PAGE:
Lecture 8 - Endocrine Pathologies Bio416K Spring 2010(2) LECTURE 9......

Lecture 8 - Endocrine Pathologies Bio416K Spring 2010(2) LECTURE 9......

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Chemical Signals and Target Cell Receptors Cell can respond to chemical signal (e.g., hormone) only if it bears the specific receptor for that signal The chemical signal (ligand) is also known as a first messenger Steroid hormones Peptide/ protein hormones Target cell Second messengers
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Steroid Hormone Action – new protein synthesis
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Peptide Hormone Actions – modify existing proteins (Chapter 6, pages 181-196)
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G protein Adenylate cyclase cAMP PL-C γ DAG and IP 3 Ion Channel Na + , K + , Cl - Most Signal Transduction Uses G-protein Coupled Receptors L Ca 2+
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Signal Amplification (Fig. 6-11, p. 187) Converts one signal molecule into multiple second messenger molecules Enables small amount of signal to create a large effect
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IRS-1 IRS-1 I I = insulin Inactive A Active A Inactive B Active B Inactive C Active C Inactive GLUT4 Active GLUT4 = RESPONSE Glucose Transport Signaling cascade The Insulin Receptor is a Tyrosine Kinase Receptor
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Anatomical Connections Between Hypothalamus and Pituitary Gland 1. Oxytocin 2. ADH (vasopressin) TRH, CRH, GnRH PRL GH TSH, ACTH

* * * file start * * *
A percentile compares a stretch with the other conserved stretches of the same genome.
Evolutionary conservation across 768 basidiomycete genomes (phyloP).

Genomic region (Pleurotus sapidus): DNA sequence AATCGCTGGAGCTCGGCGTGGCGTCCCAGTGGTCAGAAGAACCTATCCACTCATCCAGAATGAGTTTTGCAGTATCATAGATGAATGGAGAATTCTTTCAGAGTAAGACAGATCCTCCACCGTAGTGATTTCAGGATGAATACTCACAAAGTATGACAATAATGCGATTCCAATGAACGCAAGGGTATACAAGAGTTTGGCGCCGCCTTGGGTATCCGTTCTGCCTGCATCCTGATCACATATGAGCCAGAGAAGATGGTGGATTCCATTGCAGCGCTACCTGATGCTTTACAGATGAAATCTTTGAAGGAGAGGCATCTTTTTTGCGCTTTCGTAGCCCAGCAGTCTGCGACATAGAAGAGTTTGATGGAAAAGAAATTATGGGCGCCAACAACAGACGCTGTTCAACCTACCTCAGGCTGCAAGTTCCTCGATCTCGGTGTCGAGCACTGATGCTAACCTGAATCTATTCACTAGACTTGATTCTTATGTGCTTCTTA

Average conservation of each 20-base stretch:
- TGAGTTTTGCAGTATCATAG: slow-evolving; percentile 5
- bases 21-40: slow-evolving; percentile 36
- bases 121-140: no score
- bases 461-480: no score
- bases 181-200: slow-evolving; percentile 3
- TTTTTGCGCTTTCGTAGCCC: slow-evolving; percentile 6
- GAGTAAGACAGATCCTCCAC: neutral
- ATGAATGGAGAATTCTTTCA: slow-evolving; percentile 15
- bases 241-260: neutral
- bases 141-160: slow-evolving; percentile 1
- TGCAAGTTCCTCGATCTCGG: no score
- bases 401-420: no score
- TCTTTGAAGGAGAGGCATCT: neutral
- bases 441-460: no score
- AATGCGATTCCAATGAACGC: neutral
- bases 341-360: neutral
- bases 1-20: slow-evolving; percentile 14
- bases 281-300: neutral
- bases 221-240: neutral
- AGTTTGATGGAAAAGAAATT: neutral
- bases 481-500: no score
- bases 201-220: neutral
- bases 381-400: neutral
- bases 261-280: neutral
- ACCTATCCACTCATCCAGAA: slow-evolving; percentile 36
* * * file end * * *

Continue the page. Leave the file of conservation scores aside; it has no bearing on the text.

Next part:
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Hormone Interactions 1) Anatagonism Hormones have opposing effects (e.g., insulin and glucagon) 2) Permissiveness One hormone can not fully exert its effects unless a second hormone is also exerting its effects (e.g., hormones controlling maturation of reproductive system, the gonadotropins and sex steroids require thyroid hormone) 3) Synergism Combined effect of two or more hormones is greater than the sum of the effects of the hormones taken individually (e.g., epinephrine, glucagon and cortisol dramatically elevate blood glucose)
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Synergism of Glucagon, Epinephrine and Cortisol 90
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Endocrine Pathologies Three basic patterns of endocrine pathology: Hormone excess (hypersecretion) Hormone deficiency (hyposecretion) Abnormal tissue responsiveness to hormone (hyper- or hyporesponsiveness) Growth Hormone Pituitary dwarfism Pituitary gigantism Acromegaly Hyperprolactinemia Thyroid Hormone Graves’ disease Cretinism Adrenal cortex hormones Adrenal medulla hormones Cushing’s disease Pheochromocytoma Addison’s disease Insulin Gonadal steroid hormones Diabetes Type I Hypogonadism Diabetes Type II ADH Diabetes insipidus
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Pituitary Gigantism: Growth hormone (GH) hypersecretion in children results in gigantism as the still-active epiphyseal growth plates in bones are targeted by growth hormone.
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This note was uploaded on 01/31/2011 for the course BIO 416 K taught by Professor Findell during the Spring '10 term at University of Texas.

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Lecture 8 - Endocrine Pathologies Bio416K Spring 2010(2) LECTURE 9......

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